Early November, the height of the Southern hemisphere’s Springtime, is equivalent [approximately] to May-June in the Northern hemisphere and how beautiful it has been this year. The warm Summer and Autumn, the wet Winter and early Spring have delighted the Rhododendrons, the Camellias, the ornamental shrubs and trees and even the conifers have grown three feet closer to the heavens.

I will not think about the cutting back and shifting of plants that will be on our work schedule come Autumn time. I will also try my best to keep the weeds and “thugs” under control. I guess these last mentioned will gain the upper hand, they always do, so let the forget-me-nots that creep through many of our borders have their days of glory.

I can always prevaricate and hope their all-embracing dance is smothering some of the less attractive undesirables.

We will have had five Garden Clubs come and visit us by the end of November. The effect of these visits, which I enjoy immensely, is to keep us on our toes. Yes, we have to keep the grass mowed, the borders trimmed, the flowers deadheaded, the soil composted, but we are more than compensated by the sharing of knowledge, the feeling of delight and joy that is passed on to us by our guests.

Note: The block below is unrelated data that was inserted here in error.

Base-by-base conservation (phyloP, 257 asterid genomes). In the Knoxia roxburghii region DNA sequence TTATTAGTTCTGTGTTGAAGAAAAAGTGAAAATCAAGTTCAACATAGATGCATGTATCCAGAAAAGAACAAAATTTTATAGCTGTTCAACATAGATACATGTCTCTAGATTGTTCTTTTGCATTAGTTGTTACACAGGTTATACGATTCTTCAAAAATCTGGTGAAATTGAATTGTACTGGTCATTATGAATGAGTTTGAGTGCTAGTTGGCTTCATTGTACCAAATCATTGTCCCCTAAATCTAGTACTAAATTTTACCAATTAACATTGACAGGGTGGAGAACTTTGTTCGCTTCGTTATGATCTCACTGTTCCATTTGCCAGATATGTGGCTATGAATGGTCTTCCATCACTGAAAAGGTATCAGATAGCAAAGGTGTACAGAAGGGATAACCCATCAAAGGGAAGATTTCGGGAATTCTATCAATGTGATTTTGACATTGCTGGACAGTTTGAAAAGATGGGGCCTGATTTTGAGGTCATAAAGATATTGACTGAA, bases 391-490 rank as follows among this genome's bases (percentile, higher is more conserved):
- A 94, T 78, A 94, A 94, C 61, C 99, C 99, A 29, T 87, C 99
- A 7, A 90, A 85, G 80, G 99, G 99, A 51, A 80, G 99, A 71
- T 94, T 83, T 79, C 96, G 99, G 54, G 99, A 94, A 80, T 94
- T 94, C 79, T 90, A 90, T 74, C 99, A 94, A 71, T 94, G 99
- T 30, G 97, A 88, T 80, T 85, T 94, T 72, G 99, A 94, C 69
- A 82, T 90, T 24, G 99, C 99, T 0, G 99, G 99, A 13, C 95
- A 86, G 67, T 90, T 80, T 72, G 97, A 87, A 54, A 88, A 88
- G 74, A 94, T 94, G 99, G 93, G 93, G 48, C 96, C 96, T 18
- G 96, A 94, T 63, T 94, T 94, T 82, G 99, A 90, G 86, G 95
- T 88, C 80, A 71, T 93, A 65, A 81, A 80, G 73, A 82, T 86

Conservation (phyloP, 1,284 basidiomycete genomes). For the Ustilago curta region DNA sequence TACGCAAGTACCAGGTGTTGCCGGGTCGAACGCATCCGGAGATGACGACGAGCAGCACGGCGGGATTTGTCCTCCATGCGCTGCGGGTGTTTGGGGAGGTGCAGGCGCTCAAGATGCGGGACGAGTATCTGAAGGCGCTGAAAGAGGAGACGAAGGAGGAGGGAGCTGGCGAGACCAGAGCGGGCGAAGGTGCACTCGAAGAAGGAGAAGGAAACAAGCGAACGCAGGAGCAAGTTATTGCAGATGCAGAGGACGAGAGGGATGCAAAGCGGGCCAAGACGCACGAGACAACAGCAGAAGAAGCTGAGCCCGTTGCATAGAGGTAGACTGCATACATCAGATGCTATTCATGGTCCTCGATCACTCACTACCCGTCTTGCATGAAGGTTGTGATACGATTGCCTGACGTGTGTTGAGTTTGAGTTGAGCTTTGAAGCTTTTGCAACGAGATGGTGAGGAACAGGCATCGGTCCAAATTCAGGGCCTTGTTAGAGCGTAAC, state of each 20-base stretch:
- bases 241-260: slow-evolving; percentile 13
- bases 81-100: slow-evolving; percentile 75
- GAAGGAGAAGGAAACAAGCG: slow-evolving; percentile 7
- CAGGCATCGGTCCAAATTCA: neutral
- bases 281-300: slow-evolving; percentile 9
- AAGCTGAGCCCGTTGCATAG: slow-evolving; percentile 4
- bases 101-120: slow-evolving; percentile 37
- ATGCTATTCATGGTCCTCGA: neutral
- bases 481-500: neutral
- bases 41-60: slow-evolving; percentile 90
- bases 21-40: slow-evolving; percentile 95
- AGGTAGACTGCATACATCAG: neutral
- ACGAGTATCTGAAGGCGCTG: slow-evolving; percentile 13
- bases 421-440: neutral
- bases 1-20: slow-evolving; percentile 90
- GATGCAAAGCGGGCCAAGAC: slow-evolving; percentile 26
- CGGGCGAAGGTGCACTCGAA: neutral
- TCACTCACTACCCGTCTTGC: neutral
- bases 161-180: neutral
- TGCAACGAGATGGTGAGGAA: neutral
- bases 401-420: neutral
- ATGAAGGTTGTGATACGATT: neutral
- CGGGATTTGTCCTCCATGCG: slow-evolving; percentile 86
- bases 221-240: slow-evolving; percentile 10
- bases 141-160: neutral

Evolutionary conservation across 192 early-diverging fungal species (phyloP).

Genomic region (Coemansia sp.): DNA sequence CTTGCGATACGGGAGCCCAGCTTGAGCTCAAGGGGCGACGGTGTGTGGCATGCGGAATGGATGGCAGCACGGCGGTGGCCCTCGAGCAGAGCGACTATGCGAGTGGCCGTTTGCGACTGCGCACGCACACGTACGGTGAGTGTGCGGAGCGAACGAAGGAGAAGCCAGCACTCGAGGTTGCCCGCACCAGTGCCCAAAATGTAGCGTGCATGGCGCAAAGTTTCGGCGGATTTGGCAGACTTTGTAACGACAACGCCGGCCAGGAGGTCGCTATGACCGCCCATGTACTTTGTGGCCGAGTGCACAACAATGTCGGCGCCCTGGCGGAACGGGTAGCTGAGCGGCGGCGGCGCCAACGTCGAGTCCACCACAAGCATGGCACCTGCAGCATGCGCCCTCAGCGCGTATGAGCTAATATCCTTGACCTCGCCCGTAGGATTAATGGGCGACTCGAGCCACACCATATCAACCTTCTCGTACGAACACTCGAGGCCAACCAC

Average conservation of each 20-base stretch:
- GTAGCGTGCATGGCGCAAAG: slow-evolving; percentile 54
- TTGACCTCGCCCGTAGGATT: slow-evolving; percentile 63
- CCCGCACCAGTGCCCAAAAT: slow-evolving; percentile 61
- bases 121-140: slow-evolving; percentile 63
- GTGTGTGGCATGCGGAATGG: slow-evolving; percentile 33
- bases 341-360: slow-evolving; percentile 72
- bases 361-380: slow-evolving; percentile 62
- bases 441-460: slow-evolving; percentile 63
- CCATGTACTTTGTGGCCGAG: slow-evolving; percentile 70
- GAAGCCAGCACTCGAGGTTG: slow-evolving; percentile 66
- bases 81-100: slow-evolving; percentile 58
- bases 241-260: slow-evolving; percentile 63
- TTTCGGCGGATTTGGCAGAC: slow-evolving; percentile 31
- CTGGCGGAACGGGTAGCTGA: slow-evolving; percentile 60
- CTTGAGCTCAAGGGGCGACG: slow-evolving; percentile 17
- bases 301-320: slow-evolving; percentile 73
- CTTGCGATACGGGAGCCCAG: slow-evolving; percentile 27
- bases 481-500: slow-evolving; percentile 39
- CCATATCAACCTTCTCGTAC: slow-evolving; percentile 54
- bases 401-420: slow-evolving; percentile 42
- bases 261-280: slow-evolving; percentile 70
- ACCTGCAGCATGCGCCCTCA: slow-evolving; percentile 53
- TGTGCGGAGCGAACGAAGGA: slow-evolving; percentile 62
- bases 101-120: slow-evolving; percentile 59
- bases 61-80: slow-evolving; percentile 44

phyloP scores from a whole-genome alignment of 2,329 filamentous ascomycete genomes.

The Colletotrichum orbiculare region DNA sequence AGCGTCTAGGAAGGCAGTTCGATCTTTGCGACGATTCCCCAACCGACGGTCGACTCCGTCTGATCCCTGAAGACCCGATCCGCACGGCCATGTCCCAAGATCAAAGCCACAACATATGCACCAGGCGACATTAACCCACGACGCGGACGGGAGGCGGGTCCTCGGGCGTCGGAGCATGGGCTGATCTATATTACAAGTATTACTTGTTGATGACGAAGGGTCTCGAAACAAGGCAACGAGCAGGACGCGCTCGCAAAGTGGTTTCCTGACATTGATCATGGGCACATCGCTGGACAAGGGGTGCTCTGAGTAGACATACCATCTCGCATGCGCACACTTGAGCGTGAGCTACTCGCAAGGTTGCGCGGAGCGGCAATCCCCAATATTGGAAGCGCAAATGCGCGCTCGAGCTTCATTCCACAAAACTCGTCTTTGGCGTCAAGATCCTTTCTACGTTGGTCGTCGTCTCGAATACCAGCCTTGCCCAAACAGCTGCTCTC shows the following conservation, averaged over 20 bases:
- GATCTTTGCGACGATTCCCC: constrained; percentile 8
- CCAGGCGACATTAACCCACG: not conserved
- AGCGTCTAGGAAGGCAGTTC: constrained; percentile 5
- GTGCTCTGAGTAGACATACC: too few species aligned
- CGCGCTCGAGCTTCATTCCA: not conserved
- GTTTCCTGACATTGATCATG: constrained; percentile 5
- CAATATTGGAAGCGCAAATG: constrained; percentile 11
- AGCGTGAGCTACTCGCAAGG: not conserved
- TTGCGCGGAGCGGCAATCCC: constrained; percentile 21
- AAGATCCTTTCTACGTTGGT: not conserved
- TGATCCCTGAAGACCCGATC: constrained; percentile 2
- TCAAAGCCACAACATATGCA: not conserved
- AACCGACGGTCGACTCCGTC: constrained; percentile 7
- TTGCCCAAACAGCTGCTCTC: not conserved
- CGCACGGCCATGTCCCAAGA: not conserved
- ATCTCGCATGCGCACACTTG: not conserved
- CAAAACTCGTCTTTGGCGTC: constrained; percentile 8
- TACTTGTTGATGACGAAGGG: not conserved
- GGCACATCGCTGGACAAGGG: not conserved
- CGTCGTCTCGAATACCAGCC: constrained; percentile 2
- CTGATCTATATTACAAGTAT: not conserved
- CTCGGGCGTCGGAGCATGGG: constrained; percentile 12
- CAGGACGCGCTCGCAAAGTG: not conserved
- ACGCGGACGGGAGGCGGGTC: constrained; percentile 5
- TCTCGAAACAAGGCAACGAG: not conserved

As I grow older, my memory for plant names is becoming a little dim, my brain is lazy and takes too much time to come up with the botanical names. Mind you, instant amnesia is the curse of most gardeners when they open their garden gates! But I am most grateful for the knowledgeable visitor who can refresh my mind again.

I am showing you many photographs this month. The saying “A picture is worth a thousand words” is only partially true. I cannot give you the pleasure of smelling the perfumes which so many of the Rhododendrons (especially the whites) gladden my senses by my amateurish snaps.

I can’t sit you on one of our five rustic garden seats [first wiping the peacocks’s, er, gifts off] and allow the peace [ignore the peacocks’ shrieks] and romance of our gardens become part of you. I am unable to send you the delightful bird songs from the numerous native birds that are inhabiting our garden in ever-increasing numbers.

I am unable to give you gifts of seedlings and cuttings, even though I am convinced that the sharing and generous gardener will be repaid thousand times over.